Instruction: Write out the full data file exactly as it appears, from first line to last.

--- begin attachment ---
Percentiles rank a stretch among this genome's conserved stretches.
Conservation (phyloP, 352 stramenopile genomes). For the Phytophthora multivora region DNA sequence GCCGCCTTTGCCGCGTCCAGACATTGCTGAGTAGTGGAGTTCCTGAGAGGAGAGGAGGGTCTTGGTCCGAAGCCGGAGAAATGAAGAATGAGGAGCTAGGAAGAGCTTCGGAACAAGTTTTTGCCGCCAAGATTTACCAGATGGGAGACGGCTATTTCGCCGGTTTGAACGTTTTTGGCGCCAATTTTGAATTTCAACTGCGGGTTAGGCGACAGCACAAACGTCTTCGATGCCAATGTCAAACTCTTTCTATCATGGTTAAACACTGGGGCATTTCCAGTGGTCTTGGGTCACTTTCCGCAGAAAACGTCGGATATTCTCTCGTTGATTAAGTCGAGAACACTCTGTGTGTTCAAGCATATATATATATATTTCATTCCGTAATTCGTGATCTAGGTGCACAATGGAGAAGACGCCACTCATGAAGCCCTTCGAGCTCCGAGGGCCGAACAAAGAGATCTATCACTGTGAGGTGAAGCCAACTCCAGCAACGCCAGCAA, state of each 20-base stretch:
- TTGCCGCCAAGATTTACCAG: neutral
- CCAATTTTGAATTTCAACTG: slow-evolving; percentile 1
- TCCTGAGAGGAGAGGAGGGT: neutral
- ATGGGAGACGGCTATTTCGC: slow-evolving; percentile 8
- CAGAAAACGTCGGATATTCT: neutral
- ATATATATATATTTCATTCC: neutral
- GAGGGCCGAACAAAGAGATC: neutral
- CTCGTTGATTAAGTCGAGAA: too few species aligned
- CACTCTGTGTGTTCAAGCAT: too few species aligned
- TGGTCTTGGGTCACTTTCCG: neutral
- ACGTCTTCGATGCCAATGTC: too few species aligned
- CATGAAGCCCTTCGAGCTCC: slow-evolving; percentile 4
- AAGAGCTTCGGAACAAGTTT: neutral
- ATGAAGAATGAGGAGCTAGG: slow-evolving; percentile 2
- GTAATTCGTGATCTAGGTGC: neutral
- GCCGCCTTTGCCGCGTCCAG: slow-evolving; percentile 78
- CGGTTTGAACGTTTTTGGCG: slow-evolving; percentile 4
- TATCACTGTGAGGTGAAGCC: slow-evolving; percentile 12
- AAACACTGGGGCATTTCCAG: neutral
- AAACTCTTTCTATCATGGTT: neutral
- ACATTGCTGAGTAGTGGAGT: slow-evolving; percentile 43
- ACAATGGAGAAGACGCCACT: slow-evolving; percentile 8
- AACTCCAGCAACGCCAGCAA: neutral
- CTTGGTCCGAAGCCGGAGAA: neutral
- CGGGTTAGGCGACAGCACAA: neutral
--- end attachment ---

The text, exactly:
Percentiles rank a stretch among this genome's conserved stretches.
Conservation (phyloP, 352 stramenopile genomes). For the Phytophthora multivora region DNA sequence GCCGCCTTTGCCGCGTCCAGACATTGCTGAGTAGTGGAGTTCCTGAGAGGAGAGGAGGGTCTTGGTCCGAAGCCGGAGAAATGAAGAATGAGGAGCTAGGAAGAGCTTCGGAACAAGTTTTTGCCGCCAAGATTTACCAGATGGGAGACGGCTATTTCGCCGGTTTGAACGTTTTTGGCGCCAATTTTGAATTTCAACTGCGGGTTAGGCGACAGCACAAACGTCTTCGATGCCAATGTCAAACTCTTTCTATCATGGTTAAACACTGGGGCATTTCCAGTGGTCTTGGGTCACTTTCCGCAGAAAACGTCGGATATTCTCTCGTTGATTAAGTCGAGAACACTCTGTGTGTTCAAGCATATATATATATATTTCATTCCGTAATTCGTGATCTAGGTGCACAATGGAGAAGACGCCACTCATGAAGCCCTTCGAGCTCCGAGGGCCGAACAAAGAGATCTATCACTGTGAGGTGAAGCCAACTCCAGCAACGCCAGCAA, state of each 20-base stretch:
- TTGCCGCCAAGATTTACCAG: neutral
- CCAATTTTGAATTTCAACTG: slow-evolving; percentile 1
- TCCTGAGAGGAGAGGAGGGT: neutral
- ATGGGAGACGGCTATTTCGC: slow-evolving; percentile 8
- CAGAAAACGTCGGATATTCT: neutral
- ATATATATATATTTCATTCC: neutral
- GAGGGCCGAACAAAGAGATC: neutral
- CTCGTTGATTAAGTCGAGAA: too few species aligned
- CACTCTGTGTGTTCAAGCAT: too few species aligned
- TGGTCTTGGGTCACTTTCCG: neutral
- ACGTCTTCGATGCCAATGTC: too few species aligned
- CATGAAGCCCTTCGAGCTCC: slow-evolving; percentile 4
- AAGAGCTTCGGAACAAGTTT: neutral
- ATGAAGAATGAGGAGCTAGG: slow-evolving; percentile 2
- GTAATTCGTGATCTAGGTGC: neutral
- GCCGCCTTTGCCGCGTCCAG: slow-evolving; percentile 78
- CGGTTTGAACGTTTTTGGCG: slow-evolving; percentile 4
- TATCACTGTGAGGTGAAGCC: slow-evolving; percentile 12
- AAACACTGGGGCATTTCCAG: neutral
- AAACTCTTTCTATCATGGTT: neutral
- ACATTGCTGAGTAGTGGAGT: slow-evolving; percentile 43
- ACAATGGAGAAGACGCCACT: slow-evolving; percentile 8
- AACTCCAGCAACGCCAGCAA: neutral
- CTTGGTCCGAAGCCGGAGAA: neutral
- CGGGTTAGGCGACAGCACAA: neutral